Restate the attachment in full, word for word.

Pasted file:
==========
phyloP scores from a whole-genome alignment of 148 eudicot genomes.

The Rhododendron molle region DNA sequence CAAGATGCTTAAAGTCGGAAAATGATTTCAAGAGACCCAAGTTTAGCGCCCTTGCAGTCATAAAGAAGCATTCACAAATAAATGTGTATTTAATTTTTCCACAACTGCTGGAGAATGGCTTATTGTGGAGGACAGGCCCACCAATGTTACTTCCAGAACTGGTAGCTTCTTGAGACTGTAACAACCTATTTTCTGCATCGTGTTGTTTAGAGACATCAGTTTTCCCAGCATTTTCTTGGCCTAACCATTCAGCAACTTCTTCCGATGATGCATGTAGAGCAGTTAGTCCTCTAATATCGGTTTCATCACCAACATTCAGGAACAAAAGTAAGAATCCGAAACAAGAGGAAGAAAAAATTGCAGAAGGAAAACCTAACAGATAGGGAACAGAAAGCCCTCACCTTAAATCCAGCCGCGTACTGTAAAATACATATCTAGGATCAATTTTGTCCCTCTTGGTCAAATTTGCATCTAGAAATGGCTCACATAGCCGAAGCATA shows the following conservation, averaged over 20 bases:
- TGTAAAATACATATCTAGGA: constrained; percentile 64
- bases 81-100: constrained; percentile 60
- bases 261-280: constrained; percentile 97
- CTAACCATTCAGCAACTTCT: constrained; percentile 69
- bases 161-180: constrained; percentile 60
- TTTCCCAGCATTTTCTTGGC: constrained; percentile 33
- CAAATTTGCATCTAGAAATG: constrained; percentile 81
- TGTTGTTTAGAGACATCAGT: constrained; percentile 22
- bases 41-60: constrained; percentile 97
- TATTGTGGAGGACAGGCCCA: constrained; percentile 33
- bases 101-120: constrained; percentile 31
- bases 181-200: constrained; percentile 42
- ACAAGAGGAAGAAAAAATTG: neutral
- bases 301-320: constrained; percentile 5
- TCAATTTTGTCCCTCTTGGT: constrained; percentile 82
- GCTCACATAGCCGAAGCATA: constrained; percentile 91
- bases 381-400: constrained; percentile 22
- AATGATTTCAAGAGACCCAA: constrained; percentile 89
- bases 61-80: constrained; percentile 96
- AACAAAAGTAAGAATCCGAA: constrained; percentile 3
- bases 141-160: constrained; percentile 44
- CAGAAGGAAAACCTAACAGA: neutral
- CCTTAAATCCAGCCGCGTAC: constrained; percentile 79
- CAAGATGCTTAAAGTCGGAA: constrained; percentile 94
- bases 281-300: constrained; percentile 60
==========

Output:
phyloP scores from a whole-genome alignment of 148 eudicot genomes.

The Rhododendron molle region DNA sequence CAAGATGCTTAAAGTCGGAAAATGATTTCAAGAGACCCAAGTTTAGCGCCCTTGCAGTCATAAAGAAGCATTCACAAATAAATGTGTATTTAATTTTTCCACAACTGCTGGAGAATGGCTTATTGTGGAGGACAGGCCCACCAATGTTACTTCCAGAACTGGTAGCTTCTTGAGACTGTAACAACCTATTTTCTGCATCGTGTTGTTTAGAGACATCAGTTTTCCCAGCATTTTCTTGGCCTAACCATTCAGCAACTTCTTCCGATGATGCATGTAGAGCAGTTAGTCCTCTAATATCGGTTTCATCACCAACATTCAGGAACAAAAGTAAGAATCCGAAACAAGAGGAAGAAAAAATTGCAGAAGGAAAACCTAACAGATAGGGAACAGAAAGCCCTCACCTTAAATCCAGCCGCGTACTGTAAAATACATATCTAGGATCAATTTTGTCCCTCTTGGTCAAATTTGCATCTAGAAATGGCTCACATAGCCGAAGCATA shows the following conservation, averaged over 20 bases:
- TGTAAAATACATATCTAGGA: constrained; percentile 64
- bases 81-100: constrained; percentile 60
- bases 261-280: constrained; percentile 97
- CTAACCATTCAGCAACTTCT: constrained; percentile 69
- bases 161-180: constrained; percentile 60
- TTTCCCAGCATTTTCTTGGC: constrained; percentile 33
- CAAATTTGCATCTAGAAATG: constrained; percentile 81
- TGTTGTTTAGAGACATCAGT: constrained; percentile 22
- bases 41-60: constrained; percentile 97
- TATTGTGGAGGACAGGCCCA: constrained; percentile 33
- bases 101-120: constrained; percentile 31
- bases 181-200: constrained; percentile 42
- ACAAGAGGAAGAAAAAATTG: neutral
- bases 301-320: constrained; percentile 5
- TCAATTTTGTCCCTCTTGGT: constrained; percentile 82
- GCTCACATAGCCGAAGCATA: constrained; percentile 91
- bases 381-400: constrained; percentile 22
- AATGATTTCAAGAGACCCAA: constrained; percentile 89
- bases 61-80: constrained; percentile 96
- AACAAAAGTAAGAATCCGAA: constrained; percentile 3
- bases 141-160: constrained; percentile 44
- CAGAAGGAAAACCTAACAGA: neutral
- CCTTAAATCCAGCCGCGTAC: constrained; percentile 79
- CAAGATGCTTAAAGTCGGAA: constrained; percentile 94
- bases 281-300: constrained; percentile 60